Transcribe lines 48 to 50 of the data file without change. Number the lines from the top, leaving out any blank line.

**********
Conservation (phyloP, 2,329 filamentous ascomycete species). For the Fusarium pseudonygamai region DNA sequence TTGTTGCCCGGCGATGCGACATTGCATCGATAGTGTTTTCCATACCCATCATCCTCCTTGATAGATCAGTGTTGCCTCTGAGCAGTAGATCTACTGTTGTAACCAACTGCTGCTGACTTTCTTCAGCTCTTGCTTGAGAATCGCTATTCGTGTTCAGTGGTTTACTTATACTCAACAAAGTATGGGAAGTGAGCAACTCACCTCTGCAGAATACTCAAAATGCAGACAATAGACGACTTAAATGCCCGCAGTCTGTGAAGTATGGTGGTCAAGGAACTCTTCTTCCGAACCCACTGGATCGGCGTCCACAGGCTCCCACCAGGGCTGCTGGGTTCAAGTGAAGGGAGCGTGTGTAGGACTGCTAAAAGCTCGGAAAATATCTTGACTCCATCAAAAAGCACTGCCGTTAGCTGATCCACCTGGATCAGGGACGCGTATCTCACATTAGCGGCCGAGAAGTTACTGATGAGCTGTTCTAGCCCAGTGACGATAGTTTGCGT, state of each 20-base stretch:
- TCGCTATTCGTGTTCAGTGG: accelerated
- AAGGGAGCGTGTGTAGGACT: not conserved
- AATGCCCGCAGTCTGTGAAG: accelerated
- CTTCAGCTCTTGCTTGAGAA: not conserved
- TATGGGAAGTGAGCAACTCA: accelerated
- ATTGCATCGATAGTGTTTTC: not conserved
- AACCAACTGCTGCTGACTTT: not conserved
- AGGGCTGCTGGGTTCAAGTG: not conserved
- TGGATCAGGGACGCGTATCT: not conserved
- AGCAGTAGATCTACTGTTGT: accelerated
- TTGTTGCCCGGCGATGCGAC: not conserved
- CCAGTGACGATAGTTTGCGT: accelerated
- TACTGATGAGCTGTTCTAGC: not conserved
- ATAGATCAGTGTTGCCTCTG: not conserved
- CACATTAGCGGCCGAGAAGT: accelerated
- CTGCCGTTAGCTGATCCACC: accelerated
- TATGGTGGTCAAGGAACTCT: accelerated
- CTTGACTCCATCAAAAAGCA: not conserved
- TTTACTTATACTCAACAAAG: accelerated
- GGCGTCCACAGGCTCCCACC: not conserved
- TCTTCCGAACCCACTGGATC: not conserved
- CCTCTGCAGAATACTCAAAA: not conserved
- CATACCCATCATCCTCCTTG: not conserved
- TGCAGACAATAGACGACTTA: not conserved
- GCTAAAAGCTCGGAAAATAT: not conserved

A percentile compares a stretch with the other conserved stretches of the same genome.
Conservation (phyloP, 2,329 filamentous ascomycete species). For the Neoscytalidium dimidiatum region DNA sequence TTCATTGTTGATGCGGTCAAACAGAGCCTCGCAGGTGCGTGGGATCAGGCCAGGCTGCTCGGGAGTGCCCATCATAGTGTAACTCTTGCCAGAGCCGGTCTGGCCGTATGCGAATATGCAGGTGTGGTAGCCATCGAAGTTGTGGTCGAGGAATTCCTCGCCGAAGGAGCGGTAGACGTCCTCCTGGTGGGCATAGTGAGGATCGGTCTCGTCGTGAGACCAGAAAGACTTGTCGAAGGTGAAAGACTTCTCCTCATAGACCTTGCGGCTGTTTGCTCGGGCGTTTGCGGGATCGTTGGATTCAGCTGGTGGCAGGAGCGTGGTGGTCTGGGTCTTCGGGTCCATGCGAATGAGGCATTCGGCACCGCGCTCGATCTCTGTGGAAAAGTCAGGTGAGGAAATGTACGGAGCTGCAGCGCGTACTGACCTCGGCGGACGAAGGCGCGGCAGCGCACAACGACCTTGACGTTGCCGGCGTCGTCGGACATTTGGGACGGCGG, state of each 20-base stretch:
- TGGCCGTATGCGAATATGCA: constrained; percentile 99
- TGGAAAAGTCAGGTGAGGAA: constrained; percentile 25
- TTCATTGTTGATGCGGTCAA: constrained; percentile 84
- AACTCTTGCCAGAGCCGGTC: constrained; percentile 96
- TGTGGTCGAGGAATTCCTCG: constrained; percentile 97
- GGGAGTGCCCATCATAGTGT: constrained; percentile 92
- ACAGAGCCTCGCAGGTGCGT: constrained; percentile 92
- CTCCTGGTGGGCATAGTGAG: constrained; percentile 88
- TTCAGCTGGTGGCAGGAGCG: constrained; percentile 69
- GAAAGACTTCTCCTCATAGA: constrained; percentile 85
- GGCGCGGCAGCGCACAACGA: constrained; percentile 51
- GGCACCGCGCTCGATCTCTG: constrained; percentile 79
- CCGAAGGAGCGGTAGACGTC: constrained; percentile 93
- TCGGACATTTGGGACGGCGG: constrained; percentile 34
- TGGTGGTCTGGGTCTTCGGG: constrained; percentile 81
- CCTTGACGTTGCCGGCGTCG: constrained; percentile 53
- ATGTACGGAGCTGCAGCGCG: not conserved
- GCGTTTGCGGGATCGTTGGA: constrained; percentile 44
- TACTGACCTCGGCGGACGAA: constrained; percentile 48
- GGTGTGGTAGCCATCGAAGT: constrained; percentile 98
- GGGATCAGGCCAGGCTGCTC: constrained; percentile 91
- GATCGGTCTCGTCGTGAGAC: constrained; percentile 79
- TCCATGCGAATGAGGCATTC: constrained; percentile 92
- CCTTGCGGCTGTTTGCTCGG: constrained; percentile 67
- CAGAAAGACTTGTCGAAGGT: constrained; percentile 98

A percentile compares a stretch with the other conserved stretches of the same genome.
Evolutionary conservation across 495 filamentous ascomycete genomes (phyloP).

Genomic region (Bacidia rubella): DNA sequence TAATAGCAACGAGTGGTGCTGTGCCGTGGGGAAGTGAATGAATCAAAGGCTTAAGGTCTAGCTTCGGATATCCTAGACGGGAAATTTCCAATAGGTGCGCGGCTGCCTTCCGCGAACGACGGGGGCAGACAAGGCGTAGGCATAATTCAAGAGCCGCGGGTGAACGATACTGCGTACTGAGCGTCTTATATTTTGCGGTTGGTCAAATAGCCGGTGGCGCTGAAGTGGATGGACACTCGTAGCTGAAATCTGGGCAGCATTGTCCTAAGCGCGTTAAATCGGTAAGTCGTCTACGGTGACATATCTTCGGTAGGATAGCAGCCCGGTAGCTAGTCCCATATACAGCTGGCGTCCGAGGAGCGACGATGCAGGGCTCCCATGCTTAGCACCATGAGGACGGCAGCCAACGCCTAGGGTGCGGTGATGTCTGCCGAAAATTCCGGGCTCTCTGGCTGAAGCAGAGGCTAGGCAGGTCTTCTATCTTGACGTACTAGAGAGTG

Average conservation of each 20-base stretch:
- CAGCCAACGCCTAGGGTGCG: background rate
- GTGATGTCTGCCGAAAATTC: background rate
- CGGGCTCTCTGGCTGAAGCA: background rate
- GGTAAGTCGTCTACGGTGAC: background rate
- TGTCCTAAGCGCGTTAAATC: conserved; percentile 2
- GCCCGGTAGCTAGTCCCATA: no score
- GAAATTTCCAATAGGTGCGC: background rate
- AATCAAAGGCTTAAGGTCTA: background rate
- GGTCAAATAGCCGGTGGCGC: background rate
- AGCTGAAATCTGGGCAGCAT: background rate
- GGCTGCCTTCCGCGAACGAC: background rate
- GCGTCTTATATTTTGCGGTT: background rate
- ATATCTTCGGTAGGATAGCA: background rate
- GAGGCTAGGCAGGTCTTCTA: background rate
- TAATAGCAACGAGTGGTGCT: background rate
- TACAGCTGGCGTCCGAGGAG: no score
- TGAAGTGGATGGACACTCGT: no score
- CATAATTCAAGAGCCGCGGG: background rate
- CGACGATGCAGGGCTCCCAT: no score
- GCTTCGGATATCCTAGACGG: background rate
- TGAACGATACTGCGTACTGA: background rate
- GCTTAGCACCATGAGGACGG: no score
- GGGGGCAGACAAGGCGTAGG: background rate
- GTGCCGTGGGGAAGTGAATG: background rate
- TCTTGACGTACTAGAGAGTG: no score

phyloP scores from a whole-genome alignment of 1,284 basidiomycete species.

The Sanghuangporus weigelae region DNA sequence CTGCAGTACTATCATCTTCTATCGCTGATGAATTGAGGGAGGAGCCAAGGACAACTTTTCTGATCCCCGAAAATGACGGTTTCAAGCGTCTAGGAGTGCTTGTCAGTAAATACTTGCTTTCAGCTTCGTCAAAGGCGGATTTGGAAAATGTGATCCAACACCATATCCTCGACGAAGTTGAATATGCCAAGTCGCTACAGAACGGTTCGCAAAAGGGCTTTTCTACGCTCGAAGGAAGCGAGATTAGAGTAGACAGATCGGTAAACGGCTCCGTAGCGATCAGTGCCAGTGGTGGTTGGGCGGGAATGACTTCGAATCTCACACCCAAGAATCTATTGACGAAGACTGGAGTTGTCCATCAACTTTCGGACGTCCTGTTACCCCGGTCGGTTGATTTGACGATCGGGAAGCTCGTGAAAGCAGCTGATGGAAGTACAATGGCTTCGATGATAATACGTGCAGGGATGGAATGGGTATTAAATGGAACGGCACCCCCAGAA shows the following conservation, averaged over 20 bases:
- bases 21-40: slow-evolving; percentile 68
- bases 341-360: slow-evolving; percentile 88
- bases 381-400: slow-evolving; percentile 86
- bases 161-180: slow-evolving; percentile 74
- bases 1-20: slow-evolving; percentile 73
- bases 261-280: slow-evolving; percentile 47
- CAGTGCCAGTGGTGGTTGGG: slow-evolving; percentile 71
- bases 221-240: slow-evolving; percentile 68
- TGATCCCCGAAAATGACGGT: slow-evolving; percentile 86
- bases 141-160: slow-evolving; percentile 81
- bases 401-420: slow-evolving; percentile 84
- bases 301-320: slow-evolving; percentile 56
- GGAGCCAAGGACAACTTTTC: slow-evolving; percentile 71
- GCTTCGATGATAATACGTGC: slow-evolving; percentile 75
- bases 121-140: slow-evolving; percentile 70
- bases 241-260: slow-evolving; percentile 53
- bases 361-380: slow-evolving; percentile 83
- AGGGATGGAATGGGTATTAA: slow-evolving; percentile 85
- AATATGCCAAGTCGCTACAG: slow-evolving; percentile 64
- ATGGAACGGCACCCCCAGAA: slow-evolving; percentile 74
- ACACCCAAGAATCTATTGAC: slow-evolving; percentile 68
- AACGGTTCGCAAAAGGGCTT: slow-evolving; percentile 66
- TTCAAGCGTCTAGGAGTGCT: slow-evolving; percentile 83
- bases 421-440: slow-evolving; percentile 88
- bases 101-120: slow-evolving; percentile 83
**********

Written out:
- GGTGTGGTAGCCATCGAAGT: constrained; percentile 98
- GGGATCAGGCCAGGCTGCTC: constrained; percentile 91
- GATCGGTCTCGTCGTGAGAC: constrained; percentile 79